Welcome to the Fire page for the story of the big fire that occurred in 1854 which killed 53 people and damaged / destroyed property on both sides of the Tyne

At one o' clock on the morning of 6th October, 1854, a nasty moment of Gateshead History occurred when

a fire was discovered close to the River Tyne in Wilson's worsted factory in Hillgate, (also known as Hellgate!).

The fire quickly got out of control and spread to an adjacent warehouse containing huge stores of salt, iron, lead, manganese, nitrate of soda, guano, arsenic, copperas, naptha, and 3000 tons of Brimstone. Enormous blue flames began emitting from the building as it caught fire and large crowds began to gather in both Gateshead and Newcastle, to see the spectacle. Boats on the River Tyne were said to be alive with spectators.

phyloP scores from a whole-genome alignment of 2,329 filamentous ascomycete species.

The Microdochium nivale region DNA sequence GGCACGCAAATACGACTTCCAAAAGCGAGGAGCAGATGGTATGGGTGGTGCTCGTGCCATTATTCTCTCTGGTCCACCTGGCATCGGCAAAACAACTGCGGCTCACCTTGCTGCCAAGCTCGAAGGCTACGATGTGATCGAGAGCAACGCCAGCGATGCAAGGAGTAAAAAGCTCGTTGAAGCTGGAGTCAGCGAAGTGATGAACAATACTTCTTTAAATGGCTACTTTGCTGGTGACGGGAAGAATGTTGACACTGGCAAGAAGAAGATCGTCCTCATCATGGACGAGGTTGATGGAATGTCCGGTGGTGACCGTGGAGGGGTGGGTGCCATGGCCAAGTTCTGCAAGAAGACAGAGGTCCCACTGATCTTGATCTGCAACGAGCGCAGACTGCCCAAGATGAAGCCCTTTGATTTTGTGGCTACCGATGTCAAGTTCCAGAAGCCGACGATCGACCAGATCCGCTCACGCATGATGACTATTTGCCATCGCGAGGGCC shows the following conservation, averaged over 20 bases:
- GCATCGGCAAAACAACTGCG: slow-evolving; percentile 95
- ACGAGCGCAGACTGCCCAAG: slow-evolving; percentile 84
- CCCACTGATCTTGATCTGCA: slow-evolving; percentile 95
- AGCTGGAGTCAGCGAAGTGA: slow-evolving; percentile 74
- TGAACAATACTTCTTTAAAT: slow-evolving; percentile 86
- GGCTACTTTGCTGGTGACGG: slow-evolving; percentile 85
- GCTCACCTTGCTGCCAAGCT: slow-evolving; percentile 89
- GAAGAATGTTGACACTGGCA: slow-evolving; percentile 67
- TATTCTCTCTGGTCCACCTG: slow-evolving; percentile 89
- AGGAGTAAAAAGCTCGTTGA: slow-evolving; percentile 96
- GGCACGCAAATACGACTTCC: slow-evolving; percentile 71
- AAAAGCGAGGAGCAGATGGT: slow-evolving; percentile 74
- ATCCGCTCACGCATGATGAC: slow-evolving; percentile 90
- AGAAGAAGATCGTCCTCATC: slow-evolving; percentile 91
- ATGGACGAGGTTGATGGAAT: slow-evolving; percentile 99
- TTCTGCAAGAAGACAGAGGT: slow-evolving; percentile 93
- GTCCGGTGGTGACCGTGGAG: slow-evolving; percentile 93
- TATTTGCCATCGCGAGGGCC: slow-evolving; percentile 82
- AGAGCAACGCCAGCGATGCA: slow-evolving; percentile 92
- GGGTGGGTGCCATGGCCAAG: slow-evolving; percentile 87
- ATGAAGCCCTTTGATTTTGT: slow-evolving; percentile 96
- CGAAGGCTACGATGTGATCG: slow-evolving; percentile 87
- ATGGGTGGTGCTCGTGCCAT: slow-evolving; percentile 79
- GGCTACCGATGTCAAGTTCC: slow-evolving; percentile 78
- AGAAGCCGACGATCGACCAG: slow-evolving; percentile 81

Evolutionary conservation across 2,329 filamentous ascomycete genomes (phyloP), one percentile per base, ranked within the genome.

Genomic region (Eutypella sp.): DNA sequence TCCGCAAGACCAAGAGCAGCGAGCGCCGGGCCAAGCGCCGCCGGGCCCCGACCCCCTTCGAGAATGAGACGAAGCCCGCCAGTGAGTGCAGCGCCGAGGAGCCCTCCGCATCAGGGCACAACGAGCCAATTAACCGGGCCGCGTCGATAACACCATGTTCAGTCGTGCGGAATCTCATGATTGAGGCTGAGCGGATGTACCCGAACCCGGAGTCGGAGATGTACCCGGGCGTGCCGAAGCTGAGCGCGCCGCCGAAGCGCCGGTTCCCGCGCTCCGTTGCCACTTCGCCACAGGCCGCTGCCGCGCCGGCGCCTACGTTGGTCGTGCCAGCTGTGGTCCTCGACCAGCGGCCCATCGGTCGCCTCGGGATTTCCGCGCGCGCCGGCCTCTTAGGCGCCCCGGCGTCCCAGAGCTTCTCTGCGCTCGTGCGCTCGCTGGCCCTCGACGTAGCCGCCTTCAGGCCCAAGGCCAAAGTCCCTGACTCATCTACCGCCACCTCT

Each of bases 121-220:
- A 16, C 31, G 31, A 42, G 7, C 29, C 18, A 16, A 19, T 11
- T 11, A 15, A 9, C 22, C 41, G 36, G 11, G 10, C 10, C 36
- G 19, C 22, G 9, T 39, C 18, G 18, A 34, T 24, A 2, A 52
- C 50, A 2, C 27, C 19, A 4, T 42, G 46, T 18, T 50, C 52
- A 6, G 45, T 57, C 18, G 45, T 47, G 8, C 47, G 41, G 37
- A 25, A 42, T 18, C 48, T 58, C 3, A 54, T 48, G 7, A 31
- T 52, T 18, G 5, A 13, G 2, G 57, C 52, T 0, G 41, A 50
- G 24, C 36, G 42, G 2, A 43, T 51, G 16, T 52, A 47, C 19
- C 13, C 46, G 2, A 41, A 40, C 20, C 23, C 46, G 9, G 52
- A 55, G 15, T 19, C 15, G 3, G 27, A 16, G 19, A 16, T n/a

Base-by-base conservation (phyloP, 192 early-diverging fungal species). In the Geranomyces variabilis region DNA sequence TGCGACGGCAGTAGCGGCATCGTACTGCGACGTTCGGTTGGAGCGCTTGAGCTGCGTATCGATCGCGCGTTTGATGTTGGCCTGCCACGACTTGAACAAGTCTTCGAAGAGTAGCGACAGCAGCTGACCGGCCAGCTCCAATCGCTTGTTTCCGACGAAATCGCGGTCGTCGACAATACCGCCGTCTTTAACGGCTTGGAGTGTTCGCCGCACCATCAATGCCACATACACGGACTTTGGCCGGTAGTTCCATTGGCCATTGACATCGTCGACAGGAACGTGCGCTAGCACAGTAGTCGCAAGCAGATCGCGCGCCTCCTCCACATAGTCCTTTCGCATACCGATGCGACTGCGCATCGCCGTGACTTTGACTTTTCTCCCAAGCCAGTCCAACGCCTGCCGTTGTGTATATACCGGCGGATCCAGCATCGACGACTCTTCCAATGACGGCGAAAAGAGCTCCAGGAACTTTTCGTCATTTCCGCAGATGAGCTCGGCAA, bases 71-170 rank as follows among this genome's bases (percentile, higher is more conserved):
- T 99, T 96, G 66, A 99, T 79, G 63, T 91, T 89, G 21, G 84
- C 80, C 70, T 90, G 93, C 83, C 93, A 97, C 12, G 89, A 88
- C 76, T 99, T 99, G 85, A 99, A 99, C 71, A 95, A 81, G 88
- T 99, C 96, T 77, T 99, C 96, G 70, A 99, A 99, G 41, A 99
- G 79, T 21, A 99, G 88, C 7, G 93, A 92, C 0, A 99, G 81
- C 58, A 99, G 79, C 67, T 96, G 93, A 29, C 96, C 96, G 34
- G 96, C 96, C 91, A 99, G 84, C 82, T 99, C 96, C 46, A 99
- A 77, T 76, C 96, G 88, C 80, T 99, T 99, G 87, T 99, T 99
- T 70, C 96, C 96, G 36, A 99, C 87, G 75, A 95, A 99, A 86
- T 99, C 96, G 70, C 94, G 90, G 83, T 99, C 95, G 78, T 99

In Gateshead the premises of different kinds totally destroyed were as follows :—

Mr. Wilson’s worsted manufactory, (This plaque is at the base of the Tyne Bridge lift tower adjacent to where, until 2009, the nightclub boat was moored;)
Mr, Bulcraig’s engineering works; Messrs. J. T. Carr and Co.’s timber yard, with tenemented houses behind; Mr. Bertram’s warehouse; Mr. Singers’ vinegar manufactory; Mr. Davidson’s extensive flour mill; Mr. M. Dunn’s beer shop; a number of tenemented houses and small shops in Hillgate; Mr. Wilson’s fellmongery; Mr. Martin Dunn’s timber yard. Church-walk was almost entirely demolished, and many other houses it is impossible to enumerate.

Reproduced here is a description from History, topography and directory of the County Palatine of Durham by Whelan & Co 1856..just 2 years after the event